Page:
They entered Hazeltine National Golf Club’s 50,000-person arena fueled by the two completely different catalysts that spark golfers when their staid galleries turn into raucous football crowds during the biennial Ryder Cup.
Good vs. Perceived Evil.
In the hometown corner was Phil Mickelson as Glinda the Good Witch of the Upper Midwest. His American munchkins chanted, “We Believe Phil Can Win!” and they didn’t stop fawning over the 46-year-old until they had lifted him roughly less than half a foot off the ground when his 10th birdie dropped in on Sergio Garcia from 18 feet away on the final hole.
Mickelson, who claims his vertical jump is “a good, solid 4 to 6 inches” wasn’t sure he topped his personal best from the putt that won him his first Masters back in 2004.
“Well,” he said, “I am a little older.”
He also would have shot a 63 had this been stroke play. Ditto for Garcia, who poured his ninth birdie on top of Mickelson from 6 feet to halve an epic Ryder Cup battle during the United States’ 17-11 win. The only bogey on either card came when Mickelson missed a 2-foot putt that Garcia got booed for not giving him on the 11th green.
“I birdied five of the last seven holes and [Garcia] birdied the last four,” Mickelson said. “It was probably a fitting result with a tie.”
In the Perceived Evil Foreigner corner was Garcia, the hot-blooded Spaniard whom Americans mostly embrace except for three days every other fall. He arrived at the first tee as the Wicked Witch of the East, wondering if someone was going to drop a house on his backswing after the way he tussled with the crowd on Saturday.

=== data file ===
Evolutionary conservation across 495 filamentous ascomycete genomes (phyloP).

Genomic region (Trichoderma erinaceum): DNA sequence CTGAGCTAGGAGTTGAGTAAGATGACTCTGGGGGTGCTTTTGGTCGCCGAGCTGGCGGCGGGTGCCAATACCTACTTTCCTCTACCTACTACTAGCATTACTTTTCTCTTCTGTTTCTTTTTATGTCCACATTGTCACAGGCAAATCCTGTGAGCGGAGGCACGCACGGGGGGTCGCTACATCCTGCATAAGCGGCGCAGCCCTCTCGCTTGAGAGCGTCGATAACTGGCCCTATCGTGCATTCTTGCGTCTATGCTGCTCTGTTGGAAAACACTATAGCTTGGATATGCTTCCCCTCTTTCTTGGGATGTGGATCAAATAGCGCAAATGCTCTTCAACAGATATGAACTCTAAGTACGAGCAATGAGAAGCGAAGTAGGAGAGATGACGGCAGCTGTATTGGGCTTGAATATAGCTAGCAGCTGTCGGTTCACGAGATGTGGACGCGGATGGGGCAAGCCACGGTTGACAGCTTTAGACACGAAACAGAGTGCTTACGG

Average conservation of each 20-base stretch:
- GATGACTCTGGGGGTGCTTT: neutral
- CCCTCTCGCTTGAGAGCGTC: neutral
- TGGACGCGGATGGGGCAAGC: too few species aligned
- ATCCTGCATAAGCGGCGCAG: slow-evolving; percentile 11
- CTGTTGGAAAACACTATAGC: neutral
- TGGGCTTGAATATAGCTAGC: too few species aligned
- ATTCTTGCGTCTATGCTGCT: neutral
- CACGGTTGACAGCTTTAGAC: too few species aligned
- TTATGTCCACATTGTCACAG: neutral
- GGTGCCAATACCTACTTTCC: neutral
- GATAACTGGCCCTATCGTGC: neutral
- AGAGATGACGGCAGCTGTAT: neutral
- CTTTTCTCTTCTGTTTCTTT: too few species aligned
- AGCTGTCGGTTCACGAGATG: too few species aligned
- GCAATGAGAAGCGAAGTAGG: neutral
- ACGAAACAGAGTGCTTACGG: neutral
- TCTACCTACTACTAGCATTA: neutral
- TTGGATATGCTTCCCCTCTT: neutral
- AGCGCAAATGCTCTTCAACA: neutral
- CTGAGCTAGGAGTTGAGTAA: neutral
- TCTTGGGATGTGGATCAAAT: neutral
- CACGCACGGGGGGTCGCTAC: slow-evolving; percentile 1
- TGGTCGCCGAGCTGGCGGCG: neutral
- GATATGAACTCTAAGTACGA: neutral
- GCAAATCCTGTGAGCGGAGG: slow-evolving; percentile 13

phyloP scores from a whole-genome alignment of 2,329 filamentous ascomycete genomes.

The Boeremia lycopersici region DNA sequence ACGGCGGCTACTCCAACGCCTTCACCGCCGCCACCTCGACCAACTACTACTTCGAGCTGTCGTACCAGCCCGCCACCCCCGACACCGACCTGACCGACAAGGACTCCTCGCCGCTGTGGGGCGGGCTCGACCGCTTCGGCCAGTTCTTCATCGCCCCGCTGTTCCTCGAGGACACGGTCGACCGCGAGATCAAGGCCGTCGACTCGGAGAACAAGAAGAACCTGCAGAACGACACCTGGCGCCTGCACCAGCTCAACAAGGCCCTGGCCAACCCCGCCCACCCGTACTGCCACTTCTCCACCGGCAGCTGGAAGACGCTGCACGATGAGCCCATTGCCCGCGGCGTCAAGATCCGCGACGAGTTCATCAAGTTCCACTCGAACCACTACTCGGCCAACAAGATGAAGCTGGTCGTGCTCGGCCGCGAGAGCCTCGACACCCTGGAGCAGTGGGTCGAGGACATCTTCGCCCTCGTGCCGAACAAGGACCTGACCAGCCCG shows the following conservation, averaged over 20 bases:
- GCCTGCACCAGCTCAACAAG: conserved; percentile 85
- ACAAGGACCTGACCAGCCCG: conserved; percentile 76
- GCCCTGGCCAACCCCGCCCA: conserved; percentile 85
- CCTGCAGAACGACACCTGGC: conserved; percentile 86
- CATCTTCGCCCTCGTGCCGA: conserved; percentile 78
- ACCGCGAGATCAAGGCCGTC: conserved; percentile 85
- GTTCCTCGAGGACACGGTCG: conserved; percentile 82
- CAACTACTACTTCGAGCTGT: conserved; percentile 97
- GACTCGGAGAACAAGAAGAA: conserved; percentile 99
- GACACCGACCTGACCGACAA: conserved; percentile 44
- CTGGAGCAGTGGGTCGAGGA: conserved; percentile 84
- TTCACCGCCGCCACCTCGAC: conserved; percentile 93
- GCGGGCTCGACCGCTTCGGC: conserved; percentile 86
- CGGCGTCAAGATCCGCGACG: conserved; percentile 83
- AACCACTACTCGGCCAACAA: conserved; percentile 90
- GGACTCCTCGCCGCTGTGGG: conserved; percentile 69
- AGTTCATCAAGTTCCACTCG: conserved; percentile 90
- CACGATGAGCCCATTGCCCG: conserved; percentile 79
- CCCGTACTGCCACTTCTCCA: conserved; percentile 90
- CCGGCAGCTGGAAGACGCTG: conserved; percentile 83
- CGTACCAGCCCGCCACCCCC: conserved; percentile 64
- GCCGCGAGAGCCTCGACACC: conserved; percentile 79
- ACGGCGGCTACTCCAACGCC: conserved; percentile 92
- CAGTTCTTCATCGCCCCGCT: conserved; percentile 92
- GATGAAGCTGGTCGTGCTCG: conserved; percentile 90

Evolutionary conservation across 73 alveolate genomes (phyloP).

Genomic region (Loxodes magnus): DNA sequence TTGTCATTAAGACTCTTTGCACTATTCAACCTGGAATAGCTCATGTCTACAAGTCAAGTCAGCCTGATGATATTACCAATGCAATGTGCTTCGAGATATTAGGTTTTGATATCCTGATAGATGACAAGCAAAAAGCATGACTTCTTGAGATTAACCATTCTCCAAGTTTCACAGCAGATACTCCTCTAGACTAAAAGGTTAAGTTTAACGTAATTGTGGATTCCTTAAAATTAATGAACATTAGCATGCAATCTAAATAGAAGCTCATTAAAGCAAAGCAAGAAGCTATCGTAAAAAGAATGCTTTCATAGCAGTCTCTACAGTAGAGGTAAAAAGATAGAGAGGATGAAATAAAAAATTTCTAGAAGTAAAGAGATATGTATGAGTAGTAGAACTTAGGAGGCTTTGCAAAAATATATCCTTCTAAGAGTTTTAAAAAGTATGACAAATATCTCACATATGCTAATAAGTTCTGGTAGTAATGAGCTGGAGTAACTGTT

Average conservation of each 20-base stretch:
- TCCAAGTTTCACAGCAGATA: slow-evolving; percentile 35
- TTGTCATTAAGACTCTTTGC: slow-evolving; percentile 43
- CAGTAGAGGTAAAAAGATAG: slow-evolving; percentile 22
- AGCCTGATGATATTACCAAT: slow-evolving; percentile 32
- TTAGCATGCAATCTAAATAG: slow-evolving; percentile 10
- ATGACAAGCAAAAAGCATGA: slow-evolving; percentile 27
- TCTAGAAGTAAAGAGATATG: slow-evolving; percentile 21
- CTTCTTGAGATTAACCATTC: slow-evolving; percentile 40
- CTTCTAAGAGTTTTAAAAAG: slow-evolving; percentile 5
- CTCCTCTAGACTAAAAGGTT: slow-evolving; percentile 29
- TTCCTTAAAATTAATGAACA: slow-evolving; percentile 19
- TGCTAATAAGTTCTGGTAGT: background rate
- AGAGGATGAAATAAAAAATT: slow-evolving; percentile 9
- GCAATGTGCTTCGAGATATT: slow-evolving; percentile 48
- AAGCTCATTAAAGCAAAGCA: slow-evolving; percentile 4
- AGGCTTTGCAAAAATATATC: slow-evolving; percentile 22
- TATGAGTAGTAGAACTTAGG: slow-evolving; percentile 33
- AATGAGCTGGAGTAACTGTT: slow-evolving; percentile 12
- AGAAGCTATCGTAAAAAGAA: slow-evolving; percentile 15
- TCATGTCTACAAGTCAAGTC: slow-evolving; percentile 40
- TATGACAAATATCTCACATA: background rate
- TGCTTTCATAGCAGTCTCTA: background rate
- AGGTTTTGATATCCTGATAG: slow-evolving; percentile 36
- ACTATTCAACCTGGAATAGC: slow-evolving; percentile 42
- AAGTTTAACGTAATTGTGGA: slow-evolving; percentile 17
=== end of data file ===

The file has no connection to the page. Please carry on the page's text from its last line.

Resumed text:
Only once did an ugly American try to disrupt Garcia’s swing with a scream. It came on the ninth green when Garcia had already drawn his putter back. He backed away, glared and missed the 15-foot birdie to halve the hole and go to the 10th hole 1-down.
We’ve spent all week talking about the late Arnold Palmer’s presence in this Ryder Cup. Well, somewhere up there, the late Seve Ballesteros elbowed Arnie aside on Sergio’s next tee shot.
After Mickelson split the fairway on the difficult hole, Garcia rattled a tree on the left side of the fairway. But Seve reached in and threw the ball 100 yards forward, giving Garcia only 102 yards to the hole. Garcia hit that to 10 feet, made the birdie and squared the match.
On and on it went with neither player ever falling further behind than 1-down.
Glinda, er, Phil was driven by cheers, chants and grown men yelling that they love him. When Mickelson drove the par-4 fifth green, a fan came up with a pretty good Plan C for the first Tuesday in November:
“Phil for President!”
Meanwhile, Garcia drove the same green. His loyal Euro fans did their “Ole, Ole, Ole!” chant. But yet another determined American fan reached for the dagger that fans used on Garcia multiple times again on Sunday.
“Pretend it’s a major, Sergio!” a fan yelled. Another one screamed, “Are you ever going to win a major?”
Garcia was asked if Sunday’s crowd was any better behaved. He smiled.
“I don’t know if I’m the right guy to get that question,” Garcia joked before taking it in front of his entire team. “Today was definitely a little bit better. But I definitely know I haven’t won a major.
“But at the end of the day, I love the Ryder Cup. There’s nothing like it. I loved every minute of it, even all the bombs that Phil was making on me.”
In two years, Mickelson will be 48 and probably playing in his 12th Ryder Cup. Garcia will be 38 and probably playing in his eighth.
But they’ll be in Paris.
In Paris, they won’t love Glinda the Good Witch of the Upper Midwest nearly as much as we Minnesotans did this week.